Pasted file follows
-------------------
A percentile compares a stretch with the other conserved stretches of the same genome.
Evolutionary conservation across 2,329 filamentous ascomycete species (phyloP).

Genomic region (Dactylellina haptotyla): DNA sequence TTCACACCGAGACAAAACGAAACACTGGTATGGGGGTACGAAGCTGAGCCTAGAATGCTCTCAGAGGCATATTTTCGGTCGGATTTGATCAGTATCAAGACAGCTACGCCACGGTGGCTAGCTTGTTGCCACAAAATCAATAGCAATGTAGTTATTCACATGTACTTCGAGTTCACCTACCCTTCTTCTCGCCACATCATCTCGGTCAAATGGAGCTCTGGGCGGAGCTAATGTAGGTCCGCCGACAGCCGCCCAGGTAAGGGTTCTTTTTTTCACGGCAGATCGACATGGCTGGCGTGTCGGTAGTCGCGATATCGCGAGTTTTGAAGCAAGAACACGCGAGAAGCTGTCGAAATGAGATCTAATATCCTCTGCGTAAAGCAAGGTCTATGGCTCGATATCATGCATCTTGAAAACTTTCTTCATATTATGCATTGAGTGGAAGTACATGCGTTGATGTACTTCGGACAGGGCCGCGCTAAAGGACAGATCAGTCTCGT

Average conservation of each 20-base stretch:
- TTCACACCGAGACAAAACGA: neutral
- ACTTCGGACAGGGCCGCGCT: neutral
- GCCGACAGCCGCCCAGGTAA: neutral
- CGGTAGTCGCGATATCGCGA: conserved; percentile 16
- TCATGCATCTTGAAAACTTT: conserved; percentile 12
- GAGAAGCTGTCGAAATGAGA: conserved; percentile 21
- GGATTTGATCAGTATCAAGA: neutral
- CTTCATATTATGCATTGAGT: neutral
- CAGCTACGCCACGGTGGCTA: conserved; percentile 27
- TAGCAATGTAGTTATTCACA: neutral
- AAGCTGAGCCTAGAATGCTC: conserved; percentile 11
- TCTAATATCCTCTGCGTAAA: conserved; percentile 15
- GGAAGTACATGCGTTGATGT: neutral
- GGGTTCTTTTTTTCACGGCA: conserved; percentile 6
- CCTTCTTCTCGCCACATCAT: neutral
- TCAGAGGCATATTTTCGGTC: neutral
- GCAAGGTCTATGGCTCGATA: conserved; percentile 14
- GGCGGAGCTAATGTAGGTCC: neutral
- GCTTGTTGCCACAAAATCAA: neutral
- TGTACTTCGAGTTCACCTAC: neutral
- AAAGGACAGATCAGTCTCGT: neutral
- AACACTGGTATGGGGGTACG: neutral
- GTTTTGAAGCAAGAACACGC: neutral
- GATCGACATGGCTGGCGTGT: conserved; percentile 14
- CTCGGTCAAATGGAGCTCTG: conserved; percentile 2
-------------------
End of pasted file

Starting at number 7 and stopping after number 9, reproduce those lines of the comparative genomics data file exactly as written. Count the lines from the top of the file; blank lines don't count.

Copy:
- GCCGACAGCCGCCCAGGTAA: neutral
- CGGTAGTCGCGATATCGCGA: conserved; percentile 16
- TCATGCATCTTGAAAACTTT: conserved; percentile 12